N. M. Karamzin: a Study of His Literary Career, 1783-1803

By A. G. Cross | Go to book overview

TWO
The Moscow Journal
1791-1792

ACCORDING to an entry in the record of arrivals and departures which the St. Petersburg chief of police kept for Catherine, Karamzin arrived in the capital on July 15, 1790, some fourteen months after his departure for Germany.1 Before the recent discovery of this document the only evidence to contradict Karamzin's own assertion in Letters of a Russian Traveler that he arrived in Russia in September had been a letter from A. A. Pleshcheev to Kutuzov, which gave his arrival in August.2 It is possible that Plesheheev is referring to Karamzin's arrival in Moscow after spending some three weeks in St. Petersburg and that the confusing indication "from Moscow" in the police record arose from a misreading of his passport. Karamzin may well have finished his journey by land, mindful of the difficulties he had encountered originally in attempting to leave St. Petersburg by boat.3 Shtorm in his commentary on the police document attempts mistakenly to relate Karamzin's movements on his return to the undoubtedly false dating of the English letters in Letters of a Russian Traveler. Karamzin could hardly conceal his whereabouts from the authorities and his presence in St. Petersburg was dictated by his wish to gain the collaboration of Dmitriev and, through him, of Derzhavin and other writers in his projected journal. With regard to Lettersitself, there could be no intention to mislead Catherine's officials, since part 5, in which the English letters appeared, was published for the first time in 1801; it was obviously immediate and distant posterity that Karamzin wished to deceive, successfully if unnecessarily.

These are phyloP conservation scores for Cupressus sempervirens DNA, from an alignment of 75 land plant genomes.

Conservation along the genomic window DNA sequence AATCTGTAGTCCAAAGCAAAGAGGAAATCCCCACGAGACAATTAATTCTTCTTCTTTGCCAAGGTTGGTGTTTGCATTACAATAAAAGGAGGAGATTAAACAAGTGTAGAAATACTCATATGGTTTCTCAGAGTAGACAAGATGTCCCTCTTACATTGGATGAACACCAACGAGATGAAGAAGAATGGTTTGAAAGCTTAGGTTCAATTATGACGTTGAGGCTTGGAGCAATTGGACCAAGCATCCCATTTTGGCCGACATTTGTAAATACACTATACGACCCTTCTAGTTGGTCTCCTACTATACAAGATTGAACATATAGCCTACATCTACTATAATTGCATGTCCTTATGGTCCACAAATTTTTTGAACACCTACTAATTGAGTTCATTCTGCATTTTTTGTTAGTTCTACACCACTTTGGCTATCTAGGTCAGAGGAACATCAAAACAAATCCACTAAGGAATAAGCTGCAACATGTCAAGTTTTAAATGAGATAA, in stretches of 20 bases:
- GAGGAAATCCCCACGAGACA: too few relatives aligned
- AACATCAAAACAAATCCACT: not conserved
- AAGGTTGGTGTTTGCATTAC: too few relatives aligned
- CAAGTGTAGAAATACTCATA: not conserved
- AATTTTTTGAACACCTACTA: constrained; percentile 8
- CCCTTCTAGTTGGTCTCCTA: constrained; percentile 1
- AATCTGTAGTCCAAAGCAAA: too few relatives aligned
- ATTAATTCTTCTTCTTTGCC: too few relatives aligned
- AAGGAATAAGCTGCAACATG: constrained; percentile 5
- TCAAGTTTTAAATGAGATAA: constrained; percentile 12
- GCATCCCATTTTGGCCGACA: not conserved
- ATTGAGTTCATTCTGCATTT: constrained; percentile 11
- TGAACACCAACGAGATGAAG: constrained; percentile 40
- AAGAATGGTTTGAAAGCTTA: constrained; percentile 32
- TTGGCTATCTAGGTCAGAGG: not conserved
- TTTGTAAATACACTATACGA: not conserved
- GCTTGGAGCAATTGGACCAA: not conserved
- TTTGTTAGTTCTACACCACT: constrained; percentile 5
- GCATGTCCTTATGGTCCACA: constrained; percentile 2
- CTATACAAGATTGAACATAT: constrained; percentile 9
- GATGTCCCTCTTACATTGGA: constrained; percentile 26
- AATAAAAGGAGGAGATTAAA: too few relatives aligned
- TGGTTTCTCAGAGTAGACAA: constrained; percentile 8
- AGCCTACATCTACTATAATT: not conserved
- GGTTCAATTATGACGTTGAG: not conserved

"At last I returned--(the very same person who had set out, only with some new experiences, some new knowledge, a greater

-35-

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N. M. Karamzin: a Study of His Literary Career, 1783-1803
Table of contents

Table of contents

  • Title Page iii
  • Contents vii
  • List of Illustrations ix
  • Acknowledgments xi
  • Introduction xiii
  • One The Formative Years 1766-1790 1
  • Two The Moscow Journal 1791-1792 35
  • Four Sentimental Fiction 1789-1803 96
  • Five From Aglaia To The Pantheon of Russian Authors 1793-1801 143
  • Six Karamzin's Verse And Aonides 1796-1799 172
  • Seven The Messenger of Europe 1802-1803 193
  • Eight Into the Temple of History 218
  • Checklist of Original and Translated Reviews in The - Moscow Journal 233
  • Notes 243
  • Selected Bibliography 275
  • Index 295
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